There’s a lot online as well speculating about extra-terrestrial sentient beings, and sentient robots, supported of course by science fiction stories. In the film Ex Machina, Caleb says of an exchange with the humanoid robot, “It was a play on words, and a play on me. She could only do that with an awareness of her own mind, and also of awareness of mine.”
Is there a sense in which cities are (or are becoming) self aware? According to Thrift, it’s fair to say they are, but in a way that expands what we mean by awareness.
Thrift counsels: “The claim is not being hoisted that the city is aware of itself in any human way. Rather, the claim is being made that, as computational objects have developed, cities are able to take on new forms of vitality” (10). Space assumes a cognitive dimension, as “other kinds of sentience are possible” (4).
Beyond sentience there’s sapience. In his edited book Sentient City Mark Shepard suggests that sentient spaces do not necessarily exhibit sapience (sapere is to know): “So a sentient city, then, is one that is able to hear and feel things happening within it, yet does not necessarily know anything in particular about them. It feels you, but doesn’t yet know you” (31).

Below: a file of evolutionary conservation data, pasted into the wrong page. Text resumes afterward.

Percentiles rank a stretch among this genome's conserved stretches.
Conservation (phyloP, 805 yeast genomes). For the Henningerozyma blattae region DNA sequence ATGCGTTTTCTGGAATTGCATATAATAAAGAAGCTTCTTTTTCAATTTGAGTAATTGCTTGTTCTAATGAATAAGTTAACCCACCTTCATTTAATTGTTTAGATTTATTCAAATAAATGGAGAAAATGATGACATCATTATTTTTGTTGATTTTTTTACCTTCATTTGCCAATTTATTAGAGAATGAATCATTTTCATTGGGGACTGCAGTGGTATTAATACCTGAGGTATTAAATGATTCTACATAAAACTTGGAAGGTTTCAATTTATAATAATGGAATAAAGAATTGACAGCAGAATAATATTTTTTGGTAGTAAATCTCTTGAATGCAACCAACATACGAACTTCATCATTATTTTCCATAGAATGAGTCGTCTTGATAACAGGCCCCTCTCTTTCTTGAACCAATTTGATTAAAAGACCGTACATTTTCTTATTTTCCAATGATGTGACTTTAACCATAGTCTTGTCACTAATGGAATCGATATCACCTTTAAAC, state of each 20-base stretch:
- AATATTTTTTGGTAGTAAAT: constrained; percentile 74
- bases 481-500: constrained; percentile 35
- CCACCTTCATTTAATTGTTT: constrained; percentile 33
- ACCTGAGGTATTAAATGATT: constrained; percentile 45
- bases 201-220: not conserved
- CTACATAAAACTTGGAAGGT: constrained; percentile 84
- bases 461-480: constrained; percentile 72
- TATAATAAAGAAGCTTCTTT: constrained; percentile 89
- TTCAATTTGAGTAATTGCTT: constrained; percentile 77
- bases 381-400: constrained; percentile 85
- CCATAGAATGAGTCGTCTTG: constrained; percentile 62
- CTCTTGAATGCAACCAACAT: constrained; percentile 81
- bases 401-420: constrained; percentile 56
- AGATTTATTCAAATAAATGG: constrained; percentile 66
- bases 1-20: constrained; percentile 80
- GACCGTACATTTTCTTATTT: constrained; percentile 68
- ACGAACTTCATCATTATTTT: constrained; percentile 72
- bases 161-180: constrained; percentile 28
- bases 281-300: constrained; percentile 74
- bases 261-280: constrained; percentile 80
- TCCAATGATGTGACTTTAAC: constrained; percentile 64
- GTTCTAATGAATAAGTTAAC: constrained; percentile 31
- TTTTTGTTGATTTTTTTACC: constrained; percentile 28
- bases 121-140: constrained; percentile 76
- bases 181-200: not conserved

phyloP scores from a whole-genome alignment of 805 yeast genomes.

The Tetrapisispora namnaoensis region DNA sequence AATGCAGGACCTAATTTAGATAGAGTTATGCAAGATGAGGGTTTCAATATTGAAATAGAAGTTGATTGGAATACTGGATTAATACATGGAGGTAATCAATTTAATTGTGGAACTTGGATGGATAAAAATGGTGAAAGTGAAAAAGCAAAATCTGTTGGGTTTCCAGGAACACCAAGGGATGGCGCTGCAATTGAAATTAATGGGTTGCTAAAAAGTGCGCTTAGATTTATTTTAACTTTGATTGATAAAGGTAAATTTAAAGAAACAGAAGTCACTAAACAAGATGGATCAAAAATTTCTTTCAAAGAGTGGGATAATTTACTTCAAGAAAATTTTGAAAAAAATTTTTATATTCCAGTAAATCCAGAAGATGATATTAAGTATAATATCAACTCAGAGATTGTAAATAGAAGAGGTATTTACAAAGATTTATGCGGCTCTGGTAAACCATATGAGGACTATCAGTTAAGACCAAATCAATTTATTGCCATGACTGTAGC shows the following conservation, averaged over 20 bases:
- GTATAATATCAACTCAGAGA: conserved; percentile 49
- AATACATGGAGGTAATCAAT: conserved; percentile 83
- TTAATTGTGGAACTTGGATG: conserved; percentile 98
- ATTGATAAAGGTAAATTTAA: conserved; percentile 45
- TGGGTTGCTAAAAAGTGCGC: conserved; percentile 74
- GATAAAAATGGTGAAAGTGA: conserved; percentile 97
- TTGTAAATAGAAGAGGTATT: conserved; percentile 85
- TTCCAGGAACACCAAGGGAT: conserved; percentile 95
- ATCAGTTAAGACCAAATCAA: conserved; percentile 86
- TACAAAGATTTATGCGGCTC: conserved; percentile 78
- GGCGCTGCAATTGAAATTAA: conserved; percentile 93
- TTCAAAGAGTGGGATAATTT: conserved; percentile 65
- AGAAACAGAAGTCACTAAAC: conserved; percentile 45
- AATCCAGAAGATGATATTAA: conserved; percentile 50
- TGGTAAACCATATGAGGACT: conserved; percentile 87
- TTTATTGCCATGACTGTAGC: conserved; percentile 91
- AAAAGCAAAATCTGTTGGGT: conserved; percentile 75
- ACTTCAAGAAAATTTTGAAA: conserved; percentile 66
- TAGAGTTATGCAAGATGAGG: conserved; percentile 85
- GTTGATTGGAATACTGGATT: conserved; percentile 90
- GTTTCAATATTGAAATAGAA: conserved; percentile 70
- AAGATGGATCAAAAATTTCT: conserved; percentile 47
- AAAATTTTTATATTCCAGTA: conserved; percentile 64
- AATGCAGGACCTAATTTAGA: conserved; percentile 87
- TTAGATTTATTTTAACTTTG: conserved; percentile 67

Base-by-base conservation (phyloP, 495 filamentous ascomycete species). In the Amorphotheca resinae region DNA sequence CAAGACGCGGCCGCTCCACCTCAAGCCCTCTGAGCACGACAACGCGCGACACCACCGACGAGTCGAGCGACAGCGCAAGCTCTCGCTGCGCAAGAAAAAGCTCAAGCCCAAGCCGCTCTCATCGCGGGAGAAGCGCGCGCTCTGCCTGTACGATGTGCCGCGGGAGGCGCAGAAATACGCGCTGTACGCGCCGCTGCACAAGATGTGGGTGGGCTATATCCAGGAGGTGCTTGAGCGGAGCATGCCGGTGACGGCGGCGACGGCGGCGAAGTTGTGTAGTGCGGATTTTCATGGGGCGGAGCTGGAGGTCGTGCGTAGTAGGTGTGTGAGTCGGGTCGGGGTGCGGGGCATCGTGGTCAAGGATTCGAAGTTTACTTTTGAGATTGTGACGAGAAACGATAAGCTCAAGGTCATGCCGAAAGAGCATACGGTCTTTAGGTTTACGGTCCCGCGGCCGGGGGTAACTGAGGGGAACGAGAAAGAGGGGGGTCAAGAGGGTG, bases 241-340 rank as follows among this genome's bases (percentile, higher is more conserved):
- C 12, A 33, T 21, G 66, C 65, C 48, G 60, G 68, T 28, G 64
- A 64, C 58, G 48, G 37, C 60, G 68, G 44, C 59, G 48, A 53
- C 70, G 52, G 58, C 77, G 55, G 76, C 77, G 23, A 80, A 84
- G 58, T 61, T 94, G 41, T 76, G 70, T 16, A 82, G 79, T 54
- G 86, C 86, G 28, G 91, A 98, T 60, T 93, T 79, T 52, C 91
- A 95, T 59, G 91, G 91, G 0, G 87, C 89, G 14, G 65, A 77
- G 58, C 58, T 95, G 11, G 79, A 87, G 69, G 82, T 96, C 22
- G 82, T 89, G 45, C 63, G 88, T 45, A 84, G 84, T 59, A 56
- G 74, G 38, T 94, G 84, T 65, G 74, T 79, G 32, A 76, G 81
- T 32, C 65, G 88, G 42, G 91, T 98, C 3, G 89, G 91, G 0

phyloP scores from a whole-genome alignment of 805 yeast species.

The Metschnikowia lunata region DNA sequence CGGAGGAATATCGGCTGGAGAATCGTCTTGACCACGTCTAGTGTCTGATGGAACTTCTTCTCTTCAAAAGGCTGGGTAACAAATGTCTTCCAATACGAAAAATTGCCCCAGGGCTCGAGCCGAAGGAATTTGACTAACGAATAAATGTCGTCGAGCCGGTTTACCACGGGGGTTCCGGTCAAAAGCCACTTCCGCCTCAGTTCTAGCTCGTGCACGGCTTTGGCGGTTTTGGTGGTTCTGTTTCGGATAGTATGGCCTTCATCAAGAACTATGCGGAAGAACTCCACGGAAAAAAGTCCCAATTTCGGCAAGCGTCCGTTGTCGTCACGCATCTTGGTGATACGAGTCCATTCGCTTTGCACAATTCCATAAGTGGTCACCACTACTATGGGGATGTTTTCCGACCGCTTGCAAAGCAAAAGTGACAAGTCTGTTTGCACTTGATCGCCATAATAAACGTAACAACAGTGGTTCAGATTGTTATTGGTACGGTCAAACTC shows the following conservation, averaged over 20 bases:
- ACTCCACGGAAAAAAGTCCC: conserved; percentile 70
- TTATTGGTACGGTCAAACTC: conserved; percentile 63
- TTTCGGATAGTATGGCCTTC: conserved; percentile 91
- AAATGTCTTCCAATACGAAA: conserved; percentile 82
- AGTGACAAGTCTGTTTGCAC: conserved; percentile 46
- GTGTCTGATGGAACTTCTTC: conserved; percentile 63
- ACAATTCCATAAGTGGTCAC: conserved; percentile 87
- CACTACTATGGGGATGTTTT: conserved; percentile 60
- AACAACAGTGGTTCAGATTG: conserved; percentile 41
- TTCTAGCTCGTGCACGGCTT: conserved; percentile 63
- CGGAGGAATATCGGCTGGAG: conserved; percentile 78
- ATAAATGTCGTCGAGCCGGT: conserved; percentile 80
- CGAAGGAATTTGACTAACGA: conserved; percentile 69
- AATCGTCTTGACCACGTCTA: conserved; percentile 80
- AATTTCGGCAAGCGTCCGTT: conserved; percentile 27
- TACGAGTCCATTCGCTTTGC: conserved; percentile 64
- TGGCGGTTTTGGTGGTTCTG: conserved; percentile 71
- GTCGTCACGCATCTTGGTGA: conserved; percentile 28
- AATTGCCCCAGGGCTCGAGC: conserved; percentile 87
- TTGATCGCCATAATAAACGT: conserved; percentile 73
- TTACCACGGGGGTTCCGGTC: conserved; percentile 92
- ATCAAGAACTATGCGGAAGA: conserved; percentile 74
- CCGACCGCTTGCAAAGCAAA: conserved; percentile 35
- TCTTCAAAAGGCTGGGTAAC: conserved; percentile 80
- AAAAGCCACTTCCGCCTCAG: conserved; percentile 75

Higher cognitive function
The idea of the sentient city also borrows from cognitive science and artificial intelligence, that includes the study of automated language understanding, problem solving and robotics. With its emphasis on the organic, biologically grounded cognitive neuroscience distinguishes between different cognitive functions in the human, including “higher-level cognitive functions.”
Heading the list of such functions is consciousness. In his critical appraisal of cognitive neuroscience, William Uttal calls on (271) Steven Pinker’s conjecture in How the Mind Works. For Pinker, consciousness includes